Without any details to accompany this tracing, what do you think?
Thanks for all the responses. Reading through them, there are different opinions regarding this tracing.
I wasn’t sure if I wanted to post this relatively boring tracing in the first place, since the other blogs (ahem, Tom) always have way more exciting cases, but based on the feedback, it seems that we can have a worthwhile discussion about it. I’ll try to make it so you don’t feel like you’re wasting your time.
Let’s take a look at some of the boring technical stuff:
Rhythm: Normal sinus.
Rate: 67, regular.
P waves: Present, all the same shape.
PR: 0.154 s, constant, 1 P wave per QRS complex.
QRS: 0.104 s, constant, not quite at the 0.12 s cutoff that is generally used for BBB/IVCD. (Be sure to apply the full interval across ALL 12 of the leads, or you’ll mistake the terminal part of the QRS for ST-deviation, such as aVR in this case. It can also help measure J-points.)
QT: 0.368 s
QTc: 0.388 s
Lead placement: It doesn’t stick out to me as incorrect.
Frontal axis: Normal quadrant, probably closer to 90° than 0°.
Z axis: 50° posterior, which is a bit more posterior than normal, and possibly why I and aVF are both nearly isoelectric at the same time. (Picture this in 3-D space.)
Hypertrophy: R in V2 (22mm) + S in V5 (12mm) = 34mm, not quite at the 35mm cutoff that is generally used for LVH, but close. Anyway, it’s not a yes-or-no, hard cutoff.
U waves: Present in V1-V4. Seen in many cases, including LVH.
R-wave progression: Other than the late transition from negative to positive, it looks fairly normal to me without notable loss of amplitude. LBBB typically has poor R-wave progression in V1-V4, and so does anterior MI.
T-wave discordance: No lead really sticks out as abnormal. In any case, experts (not me) don’t really agree on which part of the QRS – terminal or dominant deflection – to use to determine T-wave concordance/discordance. I think it’s more of a pattern recognition thing; I just kind of know when I look at it.
Ischemia/infarction: The precordial T waves are fairly large, so are they hyperacute in the setting of an anterior MI? The J-point is mostly fuzzy, so there is arguably ST-depression in I, II, III, aVF and V6. There is ST-elevation in aVL and V1-V4. Along with the T waves, is this significant? How do we even measure the J-point? What to do?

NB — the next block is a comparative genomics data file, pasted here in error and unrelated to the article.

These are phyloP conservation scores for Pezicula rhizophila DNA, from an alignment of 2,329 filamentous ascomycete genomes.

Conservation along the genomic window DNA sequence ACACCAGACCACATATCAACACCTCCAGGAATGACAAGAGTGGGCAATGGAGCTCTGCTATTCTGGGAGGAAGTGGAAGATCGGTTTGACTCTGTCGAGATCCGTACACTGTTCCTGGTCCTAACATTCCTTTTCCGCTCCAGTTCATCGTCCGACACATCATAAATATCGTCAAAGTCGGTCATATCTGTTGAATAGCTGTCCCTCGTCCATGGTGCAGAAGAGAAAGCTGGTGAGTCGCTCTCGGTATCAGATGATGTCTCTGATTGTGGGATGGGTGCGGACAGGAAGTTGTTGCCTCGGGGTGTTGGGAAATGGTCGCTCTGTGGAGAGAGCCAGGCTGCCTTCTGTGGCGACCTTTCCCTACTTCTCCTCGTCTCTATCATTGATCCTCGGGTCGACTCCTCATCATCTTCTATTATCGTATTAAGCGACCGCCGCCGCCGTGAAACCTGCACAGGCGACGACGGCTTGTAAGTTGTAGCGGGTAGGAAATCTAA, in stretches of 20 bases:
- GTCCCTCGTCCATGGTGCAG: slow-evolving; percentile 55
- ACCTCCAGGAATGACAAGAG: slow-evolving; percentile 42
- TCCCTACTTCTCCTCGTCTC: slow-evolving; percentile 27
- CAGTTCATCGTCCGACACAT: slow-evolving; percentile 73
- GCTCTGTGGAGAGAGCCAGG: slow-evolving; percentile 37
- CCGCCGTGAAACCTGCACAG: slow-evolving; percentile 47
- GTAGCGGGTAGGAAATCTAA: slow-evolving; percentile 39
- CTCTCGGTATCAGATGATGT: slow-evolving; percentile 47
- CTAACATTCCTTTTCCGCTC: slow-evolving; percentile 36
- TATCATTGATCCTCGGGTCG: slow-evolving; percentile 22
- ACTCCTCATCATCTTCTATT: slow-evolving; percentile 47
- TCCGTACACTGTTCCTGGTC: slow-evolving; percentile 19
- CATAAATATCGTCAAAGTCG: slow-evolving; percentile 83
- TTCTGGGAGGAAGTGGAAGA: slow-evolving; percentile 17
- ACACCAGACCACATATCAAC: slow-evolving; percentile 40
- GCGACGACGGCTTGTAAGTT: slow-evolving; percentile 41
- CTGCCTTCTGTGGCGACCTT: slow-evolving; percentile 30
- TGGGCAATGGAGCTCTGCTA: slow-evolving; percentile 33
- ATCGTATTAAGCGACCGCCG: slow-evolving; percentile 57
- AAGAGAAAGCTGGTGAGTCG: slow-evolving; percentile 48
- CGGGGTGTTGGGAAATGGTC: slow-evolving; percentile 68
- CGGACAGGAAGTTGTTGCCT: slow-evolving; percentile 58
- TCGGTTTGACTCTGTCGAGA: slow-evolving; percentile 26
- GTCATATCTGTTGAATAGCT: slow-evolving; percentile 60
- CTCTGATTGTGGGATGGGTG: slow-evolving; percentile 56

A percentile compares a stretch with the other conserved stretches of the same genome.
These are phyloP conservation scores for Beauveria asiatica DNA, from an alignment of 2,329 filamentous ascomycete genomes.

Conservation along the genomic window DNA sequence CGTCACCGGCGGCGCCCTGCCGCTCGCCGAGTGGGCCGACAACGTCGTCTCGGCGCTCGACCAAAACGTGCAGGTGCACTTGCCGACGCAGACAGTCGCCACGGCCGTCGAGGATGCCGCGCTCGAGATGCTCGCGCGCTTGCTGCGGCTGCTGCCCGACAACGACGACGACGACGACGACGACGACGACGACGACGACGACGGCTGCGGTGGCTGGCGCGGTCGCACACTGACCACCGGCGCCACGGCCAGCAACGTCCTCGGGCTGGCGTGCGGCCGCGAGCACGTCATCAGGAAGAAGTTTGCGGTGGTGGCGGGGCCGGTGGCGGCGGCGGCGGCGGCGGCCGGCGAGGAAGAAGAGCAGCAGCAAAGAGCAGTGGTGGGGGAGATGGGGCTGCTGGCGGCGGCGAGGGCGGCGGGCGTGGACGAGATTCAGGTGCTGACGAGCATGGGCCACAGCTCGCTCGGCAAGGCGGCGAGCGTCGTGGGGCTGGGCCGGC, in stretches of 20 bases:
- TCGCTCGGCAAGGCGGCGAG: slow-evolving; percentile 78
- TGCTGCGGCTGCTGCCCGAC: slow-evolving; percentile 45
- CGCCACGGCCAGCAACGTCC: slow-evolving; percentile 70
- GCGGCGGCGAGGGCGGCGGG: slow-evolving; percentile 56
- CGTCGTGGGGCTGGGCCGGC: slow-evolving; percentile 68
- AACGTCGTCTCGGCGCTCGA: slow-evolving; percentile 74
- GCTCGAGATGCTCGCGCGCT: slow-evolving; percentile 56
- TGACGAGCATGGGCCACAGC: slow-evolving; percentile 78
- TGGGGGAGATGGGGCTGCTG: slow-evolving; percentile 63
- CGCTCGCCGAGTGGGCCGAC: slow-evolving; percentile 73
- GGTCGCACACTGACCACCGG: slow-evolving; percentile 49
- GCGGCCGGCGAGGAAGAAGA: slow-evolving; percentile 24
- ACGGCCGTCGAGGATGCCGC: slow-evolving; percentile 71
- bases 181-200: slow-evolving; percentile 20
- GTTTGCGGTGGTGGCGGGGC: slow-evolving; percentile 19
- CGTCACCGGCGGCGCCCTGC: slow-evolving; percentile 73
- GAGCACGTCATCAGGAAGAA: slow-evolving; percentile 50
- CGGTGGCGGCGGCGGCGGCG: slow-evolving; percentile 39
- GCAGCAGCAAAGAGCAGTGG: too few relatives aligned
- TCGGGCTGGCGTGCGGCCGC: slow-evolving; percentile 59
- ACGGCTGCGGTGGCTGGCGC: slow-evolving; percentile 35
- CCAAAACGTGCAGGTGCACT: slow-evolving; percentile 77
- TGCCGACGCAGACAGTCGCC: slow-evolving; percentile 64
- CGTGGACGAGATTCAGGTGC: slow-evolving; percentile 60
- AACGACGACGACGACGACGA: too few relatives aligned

This is why EKG interpretation remains, for the most part when it comes to crucial decisions, more of an art than a science. A lot of this goes back to pattern recognition, which only comes with looking at a lot of 12-leads. Some may say the concavity in V2-V4 is likely benign, possibly due to early repolarization. As different commenters pointed out, there are a number of things that may or may not be wrong with this tracing. I’d like to tell you that it goes without saying that the patient’s presentation and a thorough history are very important, but I keep running into crews who activate cath labs for 25-year-olds with toe pain. It also helps immensely if we have old EKGs for comparison. Of course, in the pre-hospital setting, we don’t usually have a lot of those lying around.
Well, fortunately, I happen to have a 12-lead of the same person from 2007.
With the exception of a few tenths of a millivolt in a couple of precordial leads, this tracing is pretty much the same as the one from 4 years ago.
Both tracings were obtained at routine medical exams administered by the person’s employer. Both were done properly – correct lead placement and connections – by the same provider.
One of the things I’ve slowly learned over the years is that while it’s sometimes difficult to identify badness on a 12-lead, it’s even more difficult to tell yourself to stand down and relax.
So, does this mean that these 12-leads show significant pathologies?
I don’t think so. I know it’s not a picture-perfect tracing, the ones you see when you Google “normal EKG,” but everything about human beings has a wide range of (usually) normal variants. In addition to normal variants, there are countless unhealthy people with normal baseline tracings. This is what makes things so difficult sometimes.
I think these tracings are fairly close to normal, for the most part. I know this because I feel pretty healthy.